(Week-of-unrelated-quotes catch-up post, three of five.)
From Eliot Weinberger’s critique of a show at the Met, “The World of Khubiliai Khan: Chinese Art in the Yuan Dynasty,” which closed last month:
Yuan meant “origin”—as in “back to the origins”—and Khubilai [Khan] revived ancient Confucian court rituals and had a dynastic history written in the traditional manner to justify its heaven-endowed legitimacy. His greatest claim as a Chinese emperor was that the Yuan eventually unified the country as it had not been in centuries. The Jin Dynasty had conquered half of the Song Dynasty, but the southern portion continued on for 150 years. The Southern Song, a wealthier and more populated region, with some 50 million people, had become weak and bankrupt as—in a pattern that has become all too familiar—the rich managed to legally avoid paying taxes while military expenses greatly increased.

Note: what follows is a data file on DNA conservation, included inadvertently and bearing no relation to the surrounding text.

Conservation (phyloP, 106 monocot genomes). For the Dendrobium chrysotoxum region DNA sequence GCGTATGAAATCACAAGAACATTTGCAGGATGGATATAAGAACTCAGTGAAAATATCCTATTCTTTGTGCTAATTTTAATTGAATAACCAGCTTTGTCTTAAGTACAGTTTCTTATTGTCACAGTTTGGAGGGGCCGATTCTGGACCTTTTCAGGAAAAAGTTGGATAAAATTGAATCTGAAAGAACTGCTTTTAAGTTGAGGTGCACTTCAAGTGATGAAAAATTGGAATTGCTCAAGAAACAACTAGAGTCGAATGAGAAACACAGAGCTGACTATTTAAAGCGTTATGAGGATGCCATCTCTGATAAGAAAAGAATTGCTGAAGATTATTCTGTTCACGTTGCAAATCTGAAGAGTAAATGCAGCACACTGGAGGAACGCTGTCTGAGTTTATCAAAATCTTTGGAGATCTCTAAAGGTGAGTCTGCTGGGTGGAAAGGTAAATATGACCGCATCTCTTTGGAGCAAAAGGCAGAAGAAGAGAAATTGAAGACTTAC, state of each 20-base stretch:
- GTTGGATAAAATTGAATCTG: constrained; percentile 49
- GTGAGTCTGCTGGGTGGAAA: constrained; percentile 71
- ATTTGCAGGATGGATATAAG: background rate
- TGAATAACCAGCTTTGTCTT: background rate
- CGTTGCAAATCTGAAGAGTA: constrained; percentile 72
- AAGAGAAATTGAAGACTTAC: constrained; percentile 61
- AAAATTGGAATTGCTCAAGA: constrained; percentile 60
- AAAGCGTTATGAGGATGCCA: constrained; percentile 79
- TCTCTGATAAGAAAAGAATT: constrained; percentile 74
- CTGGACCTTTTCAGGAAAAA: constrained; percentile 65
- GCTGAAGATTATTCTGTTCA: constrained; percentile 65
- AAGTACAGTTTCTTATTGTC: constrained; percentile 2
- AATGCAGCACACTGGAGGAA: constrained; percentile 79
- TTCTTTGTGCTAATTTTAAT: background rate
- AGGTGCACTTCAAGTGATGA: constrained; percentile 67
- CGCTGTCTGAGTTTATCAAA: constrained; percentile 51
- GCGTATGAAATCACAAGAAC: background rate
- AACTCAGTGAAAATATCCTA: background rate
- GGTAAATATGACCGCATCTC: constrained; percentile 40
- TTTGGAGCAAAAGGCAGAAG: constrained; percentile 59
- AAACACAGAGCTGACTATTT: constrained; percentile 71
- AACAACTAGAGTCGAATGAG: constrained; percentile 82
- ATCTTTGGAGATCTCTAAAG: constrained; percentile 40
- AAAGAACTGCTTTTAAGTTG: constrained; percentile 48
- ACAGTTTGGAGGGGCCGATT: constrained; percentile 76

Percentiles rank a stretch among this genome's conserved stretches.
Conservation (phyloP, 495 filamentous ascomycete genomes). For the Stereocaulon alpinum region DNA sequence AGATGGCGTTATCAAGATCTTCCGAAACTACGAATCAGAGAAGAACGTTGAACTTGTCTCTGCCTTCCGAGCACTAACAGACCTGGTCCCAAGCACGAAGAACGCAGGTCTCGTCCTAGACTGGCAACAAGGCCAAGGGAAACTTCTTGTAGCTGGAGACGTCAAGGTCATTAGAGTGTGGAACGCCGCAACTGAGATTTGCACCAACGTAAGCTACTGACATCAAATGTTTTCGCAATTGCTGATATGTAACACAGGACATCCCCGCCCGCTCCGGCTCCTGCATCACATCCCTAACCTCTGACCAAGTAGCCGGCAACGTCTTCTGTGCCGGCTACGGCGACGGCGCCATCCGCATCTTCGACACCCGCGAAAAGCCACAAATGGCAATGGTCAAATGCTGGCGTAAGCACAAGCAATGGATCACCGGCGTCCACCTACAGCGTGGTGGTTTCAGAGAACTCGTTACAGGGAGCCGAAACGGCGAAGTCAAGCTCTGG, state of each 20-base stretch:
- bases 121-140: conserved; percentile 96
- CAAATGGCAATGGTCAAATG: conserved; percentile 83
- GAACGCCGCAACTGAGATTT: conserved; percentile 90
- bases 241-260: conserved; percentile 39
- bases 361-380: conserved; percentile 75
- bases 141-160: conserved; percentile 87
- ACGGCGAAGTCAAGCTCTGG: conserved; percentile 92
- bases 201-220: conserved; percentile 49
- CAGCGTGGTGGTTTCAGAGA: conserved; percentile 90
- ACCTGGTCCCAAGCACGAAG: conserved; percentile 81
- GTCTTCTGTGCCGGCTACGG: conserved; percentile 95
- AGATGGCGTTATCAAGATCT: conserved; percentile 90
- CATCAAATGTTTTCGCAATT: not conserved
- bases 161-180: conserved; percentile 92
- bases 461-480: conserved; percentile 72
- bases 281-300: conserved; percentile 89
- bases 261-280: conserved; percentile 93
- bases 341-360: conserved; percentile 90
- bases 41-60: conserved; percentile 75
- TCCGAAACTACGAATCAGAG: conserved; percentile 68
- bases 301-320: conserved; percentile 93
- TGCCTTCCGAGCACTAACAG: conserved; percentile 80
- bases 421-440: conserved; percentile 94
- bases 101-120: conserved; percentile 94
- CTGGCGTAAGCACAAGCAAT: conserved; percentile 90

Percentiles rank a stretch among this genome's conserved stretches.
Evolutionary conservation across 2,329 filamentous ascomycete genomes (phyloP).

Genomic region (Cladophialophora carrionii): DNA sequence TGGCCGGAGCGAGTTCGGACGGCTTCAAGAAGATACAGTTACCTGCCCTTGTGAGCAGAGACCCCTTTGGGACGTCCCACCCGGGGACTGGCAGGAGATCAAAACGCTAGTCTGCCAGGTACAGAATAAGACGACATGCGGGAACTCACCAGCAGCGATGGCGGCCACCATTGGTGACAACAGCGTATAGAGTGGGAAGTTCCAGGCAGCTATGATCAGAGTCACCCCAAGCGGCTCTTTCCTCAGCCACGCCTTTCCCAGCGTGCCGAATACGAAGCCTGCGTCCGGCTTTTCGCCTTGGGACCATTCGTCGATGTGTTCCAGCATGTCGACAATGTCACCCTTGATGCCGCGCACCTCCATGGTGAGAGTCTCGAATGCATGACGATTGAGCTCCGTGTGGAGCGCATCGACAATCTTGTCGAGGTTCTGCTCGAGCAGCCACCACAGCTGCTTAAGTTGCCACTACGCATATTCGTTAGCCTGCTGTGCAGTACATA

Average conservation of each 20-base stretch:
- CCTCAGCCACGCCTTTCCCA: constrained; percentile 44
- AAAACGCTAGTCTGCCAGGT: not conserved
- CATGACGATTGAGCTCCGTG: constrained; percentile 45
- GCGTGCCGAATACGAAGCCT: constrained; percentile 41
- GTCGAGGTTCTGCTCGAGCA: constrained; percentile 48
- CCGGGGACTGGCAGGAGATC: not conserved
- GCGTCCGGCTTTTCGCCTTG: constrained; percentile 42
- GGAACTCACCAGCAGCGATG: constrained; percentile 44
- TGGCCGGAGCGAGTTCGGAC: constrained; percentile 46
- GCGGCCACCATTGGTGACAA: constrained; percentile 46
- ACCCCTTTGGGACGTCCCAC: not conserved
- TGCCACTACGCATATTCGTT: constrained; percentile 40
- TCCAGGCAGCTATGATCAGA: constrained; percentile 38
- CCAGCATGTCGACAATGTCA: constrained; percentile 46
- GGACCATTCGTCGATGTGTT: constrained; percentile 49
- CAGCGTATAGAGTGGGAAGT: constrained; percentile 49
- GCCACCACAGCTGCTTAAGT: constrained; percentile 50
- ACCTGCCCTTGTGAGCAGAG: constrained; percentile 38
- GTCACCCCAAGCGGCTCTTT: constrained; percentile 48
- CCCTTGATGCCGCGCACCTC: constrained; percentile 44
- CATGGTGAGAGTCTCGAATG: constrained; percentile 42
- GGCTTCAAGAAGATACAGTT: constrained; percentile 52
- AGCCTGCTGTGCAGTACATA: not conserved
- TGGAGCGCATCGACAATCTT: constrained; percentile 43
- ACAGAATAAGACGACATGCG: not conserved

—Eliot Weinberger, “Xanadu in New York,” The New York Review of Books, 23 December 2010